As of January 1, 2018, stewardship of Hive NYC will transition from Mozilla to Partnership for After School Education (PASE). You can read more about this here. Please visit the link to learn more about Partnership for After School Education.

Feb 28 2012

Hive NYC & The Mozilla Learning Group

Badges, Events, Guest Post, Mozilla, News

This blog post was co-written by Mozilla Sr. Director of Learning Erin Knight and Mozilla Hive Learning Network NYC Project Director Chris Lawrence.

Since the molecular interaction between Hive NYC and Mozilla initially took place, we’ve had the opportunity to both shape and be shaped by Mozilla’s overall efforts in learning.

As Mozilla Foundation Executive Director Mark Surman describes it, the last 6 months have been like when the Power Rangers assemble their individual powers into the elite  fighting force that is the Megazord. He is referring to the superficially disparate projects that previously made up Mozilla’s non-profit work but have recently done some thinking and hacking about how we all fit together to go “big in learning” in 2012/13.

As part of becoming a lean mean learning machine the Mozilla Learning Group has been created and is led by Erin Knight. In this blog post we hope to share how we view our team’s working relationship toward a unified vision and mission as we set out to  revolutionize learning.

What is the Mozilla Learning Group?

The Mozilla Learning Group is a new team within Mozilla that is focused on defining the webmaker skills and building out Hackasaurus around these skills. Additionally, the Learning Group will build the Webmaker badge system, and support broader learning and badging efforts through the Open Badge Infrastructure.

What is Mozilla building?

Bottom line, Mozilla is working to build generations of webmakers. We define a webmaker as anyone who makes things using the open ethos and building blocks of the web. The skills involved in webmaking are top-tier skills that are important in today’s world for not only making, but for fostering creativity, developing a voice, becoming an active citizen, controlling identity and building careers.

Therefore, we want more people have these skills,  and to do so, we are developing:

  1. a definition of a core set of webmaker skills
  2. curriculum and content to provide learning pathways for these skills. This will include some content developed by Mozilla, as well as partnerships and pointers to external content that is compelling, effective and aligns with our core values.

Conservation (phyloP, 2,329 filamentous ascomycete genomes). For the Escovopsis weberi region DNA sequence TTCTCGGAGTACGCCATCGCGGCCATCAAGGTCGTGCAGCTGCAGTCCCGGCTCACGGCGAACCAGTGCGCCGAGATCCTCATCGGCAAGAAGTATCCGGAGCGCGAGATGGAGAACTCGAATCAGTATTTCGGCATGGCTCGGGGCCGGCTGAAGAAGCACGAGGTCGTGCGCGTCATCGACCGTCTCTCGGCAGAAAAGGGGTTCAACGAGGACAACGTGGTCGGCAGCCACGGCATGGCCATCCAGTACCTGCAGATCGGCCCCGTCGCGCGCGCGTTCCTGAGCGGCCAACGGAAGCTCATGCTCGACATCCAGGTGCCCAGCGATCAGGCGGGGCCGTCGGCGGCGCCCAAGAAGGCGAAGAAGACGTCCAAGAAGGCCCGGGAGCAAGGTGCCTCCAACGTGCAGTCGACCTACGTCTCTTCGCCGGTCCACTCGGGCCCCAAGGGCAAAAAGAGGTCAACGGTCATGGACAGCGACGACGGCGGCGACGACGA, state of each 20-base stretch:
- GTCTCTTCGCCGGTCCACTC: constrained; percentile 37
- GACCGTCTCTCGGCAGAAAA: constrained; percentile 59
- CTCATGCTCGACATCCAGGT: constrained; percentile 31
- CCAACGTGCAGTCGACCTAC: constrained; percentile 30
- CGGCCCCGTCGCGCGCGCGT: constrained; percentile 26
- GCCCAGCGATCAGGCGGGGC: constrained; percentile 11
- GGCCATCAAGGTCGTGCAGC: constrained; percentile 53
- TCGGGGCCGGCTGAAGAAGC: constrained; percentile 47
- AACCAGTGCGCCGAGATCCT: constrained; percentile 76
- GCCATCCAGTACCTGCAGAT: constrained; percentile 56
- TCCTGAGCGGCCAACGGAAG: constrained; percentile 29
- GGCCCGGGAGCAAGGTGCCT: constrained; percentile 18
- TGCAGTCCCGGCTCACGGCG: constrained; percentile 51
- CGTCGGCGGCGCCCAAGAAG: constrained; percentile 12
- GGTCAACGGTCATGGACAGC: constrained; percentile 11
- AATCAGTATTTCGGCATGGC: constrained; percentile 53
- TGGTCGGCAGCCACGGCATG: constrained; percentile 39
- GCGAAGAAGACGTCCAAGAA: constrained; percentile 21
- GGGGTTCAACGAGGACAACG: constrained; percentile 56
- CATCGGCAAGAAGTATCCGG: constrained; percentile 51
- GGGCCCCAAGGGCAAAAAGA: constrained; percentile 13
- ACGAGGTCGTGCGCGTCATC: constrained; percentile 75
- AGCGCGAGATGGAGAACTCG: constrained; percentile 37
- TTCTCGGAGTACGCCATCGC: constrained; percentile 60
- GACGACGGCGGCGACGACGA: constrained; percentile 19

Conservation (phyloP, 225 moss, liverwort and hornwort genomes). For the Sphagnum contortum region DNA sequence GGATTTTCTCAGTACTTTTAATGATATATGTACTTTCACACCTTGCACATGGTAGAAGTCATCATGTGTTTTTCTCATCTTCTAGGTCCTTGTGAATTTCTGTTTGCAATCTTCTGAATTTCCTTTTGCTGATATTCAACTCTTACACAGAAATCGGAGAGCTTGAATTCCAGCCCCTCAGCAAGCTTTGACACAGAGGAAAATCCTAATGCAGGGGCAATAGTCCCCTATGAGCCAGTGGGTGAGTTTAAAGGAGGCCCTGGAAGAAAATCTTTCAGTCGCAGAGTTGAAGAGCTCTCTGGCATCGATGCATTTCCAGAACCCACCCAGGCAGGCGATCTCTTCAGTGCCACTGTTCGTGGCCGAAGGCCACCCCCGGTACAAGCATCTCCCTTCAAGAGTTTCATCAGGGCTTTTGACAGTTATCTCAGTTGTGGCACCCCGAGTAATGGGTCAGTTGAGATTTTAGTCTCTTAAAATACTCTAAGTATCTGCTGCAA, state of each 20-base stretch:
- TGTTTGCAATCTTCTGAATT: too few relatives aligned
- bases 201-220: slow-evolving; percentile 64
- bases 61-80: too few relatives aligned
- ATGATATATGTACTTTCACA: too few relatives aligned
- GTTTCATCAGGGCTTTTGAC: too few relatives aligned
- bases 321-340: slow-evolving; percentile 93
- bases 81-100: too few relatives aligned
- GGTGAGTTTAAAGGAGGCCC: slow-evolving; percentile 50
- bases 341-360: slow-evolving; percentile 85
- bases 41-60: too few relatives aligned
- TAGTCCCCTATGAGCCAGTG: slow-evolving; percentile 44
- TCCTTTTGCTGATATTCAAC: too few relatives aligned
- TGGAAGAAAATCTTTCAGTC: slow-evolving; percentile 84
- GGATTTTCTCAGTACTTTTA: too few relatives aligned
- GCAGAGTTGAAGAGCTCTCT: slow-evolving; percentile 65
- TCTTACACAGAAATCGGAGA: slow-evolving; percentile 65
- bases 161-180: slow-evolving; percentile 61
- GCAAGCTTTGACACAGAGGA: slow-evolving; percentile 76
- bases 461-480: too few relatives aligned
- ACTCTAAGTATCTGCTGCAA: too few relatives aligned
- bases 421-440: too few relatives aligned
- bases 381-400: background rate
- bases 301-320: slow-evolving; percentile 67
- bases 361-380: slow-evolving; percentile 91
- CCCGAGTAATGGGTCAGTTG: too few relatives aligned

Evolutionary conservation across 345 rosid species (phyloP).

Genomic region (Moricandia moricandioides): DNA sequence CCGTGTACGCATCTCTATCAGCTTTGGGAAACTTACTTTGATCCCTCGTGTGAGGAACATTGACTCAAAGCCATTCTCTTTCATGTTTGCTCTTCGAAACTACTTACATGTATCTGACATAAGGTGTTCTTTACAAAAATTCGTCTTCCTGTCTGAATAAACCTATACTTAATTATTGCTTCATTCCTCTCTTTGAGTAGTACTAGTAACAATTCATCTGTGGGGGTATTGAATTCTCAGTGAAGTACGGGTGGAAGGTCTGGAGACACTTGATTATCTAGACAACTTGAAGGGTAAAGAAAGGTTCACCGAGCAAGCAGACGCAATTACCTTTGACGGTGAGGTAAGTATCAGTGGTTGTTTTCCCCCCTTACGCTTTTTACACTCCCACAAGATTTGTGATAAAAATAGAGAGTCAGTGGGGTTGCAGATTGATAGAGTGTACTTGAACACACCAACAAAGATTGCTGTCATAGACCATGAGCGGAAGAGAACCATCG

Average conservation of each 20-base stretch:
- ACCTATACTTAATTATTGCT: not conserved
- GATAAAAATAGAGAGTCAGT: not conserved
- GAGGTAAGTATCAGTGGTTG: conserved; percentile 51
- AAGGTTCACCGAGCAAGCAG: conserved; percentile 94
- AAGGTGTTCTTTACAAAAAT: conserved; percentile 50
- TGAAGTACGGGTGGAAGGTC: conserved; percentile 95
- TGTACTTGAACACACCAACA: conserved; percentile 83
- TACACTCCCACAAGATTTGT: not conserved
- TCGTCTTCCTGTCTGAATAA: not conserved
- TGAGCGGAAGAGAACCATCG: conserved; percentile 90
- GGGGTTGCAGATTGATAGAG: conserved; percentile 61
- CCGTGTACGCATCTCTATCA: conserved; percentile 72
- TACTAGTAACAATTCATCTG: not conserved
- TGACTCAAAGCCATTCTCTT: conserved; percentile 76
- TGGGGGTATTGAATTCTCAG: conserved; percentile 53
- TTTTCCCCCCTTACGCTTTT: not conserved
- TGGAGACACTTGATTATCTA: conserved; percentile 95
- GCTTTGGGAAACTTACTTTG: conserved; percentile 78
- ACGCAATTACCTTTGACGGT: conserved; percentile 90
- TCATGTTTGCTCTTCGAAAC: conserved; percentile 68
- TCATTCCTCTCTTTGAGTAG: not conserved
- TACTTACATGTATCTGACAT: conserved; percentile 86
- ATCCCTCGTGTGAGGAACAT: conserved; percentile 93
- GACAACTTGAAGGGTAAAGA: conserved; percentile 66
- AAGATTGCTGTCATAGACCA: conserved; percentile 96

3. a Mozilla Webmaker badge system to recognize the learning and extend the value
  4. a set of tools and software to help people make things and learn in the process. Our goals are to not only provide initial pathways for learning, but to make this massive by building and supporting a community of people who want to teach and learn this.
  5. a human and organizational infrastructure that inccubates Learning Labs around the world.

How does this relate to the Hive?

Hive NYC and the Hive Learning Network model will be inextricably connected to this work. The innovation, content and network model that has already come out of Hive NYC is an inspiration behind much of this work, and will be leveraged as much as possible. The expertise and knowledge throughout Hive NYC will be critical to help us build our learning offerings and find ways to evaluate our effectiveness. Hive NYC is an efficient and powerful distribution channel for everything that we are building.

How does this relate to Hackasaurus?

Hackasaurus was in many way the proto-project that created the blueprint for how and why Hive NYC and Mozilla needed to merge and a Learning Group launched. This shared DNA still informs us on how our work both aligns and allows focus on our unique talents and directives. Hackasaurus was initially a set of webmaking content – mostly focused around HTML and CSS – for youth. This work is building on Hackasaurus to cover more skills and more activities, for more audiences. Hackasaurus is the branding for our broader learning offering.

The Hackasaurus experience was also the blueprint that informed Hive NYC and Mozilla the power of doing learning events (Pop-Ups, Hack Jams, Learning Parties…) and towards this has broadened our thinking about how that model expands way beyond the initial learning goals of a Hackasaurs Jam. Read more about ways to take our event model and use it.

How can we work together moving forward?  Hint: A lot!

  • Share resources as they are being developed.
  • Distribute resources and content through each other.
  • Serve as a distribution channel for the Learning Group’s work – we’ll share new content and tools with you as they are developed.
  • Hive NYC will be proactive in bringing innovations, programs, tools and methods to the Learning Group.
  • Cross promote success stories and opportunities for improvement. Combined we have the access to learners, makers and educators. Let’s us know what to collaborate on, what’s working, what’s missing, etc.
  • Serve as a vetting community for both Hive NYC and the Learning Group’s work.
  • Collaborate on whitepapers, conference submissions, etc.

How can you get in involved right away?  Hint: In many ways!

  • Join our Learning Community call on Thursdays at 10am ET.
  • Share your resources and ideas around building webmakers on our mailing list: and/or here
  • Help us build our community site (first iteration coming by the end of March) to:
  1. Get access to our content to use to run events and teach webmaking in your community
  2. Hack on our Design Principles of Learning
  3. Build on our content to make it your own
  4. Find peers and collaborators
  5. Help us shape the community itself

Well we have certainly typed a page full here, we would love to get your reactions, questions, concerns and amens!

Erin & Chris

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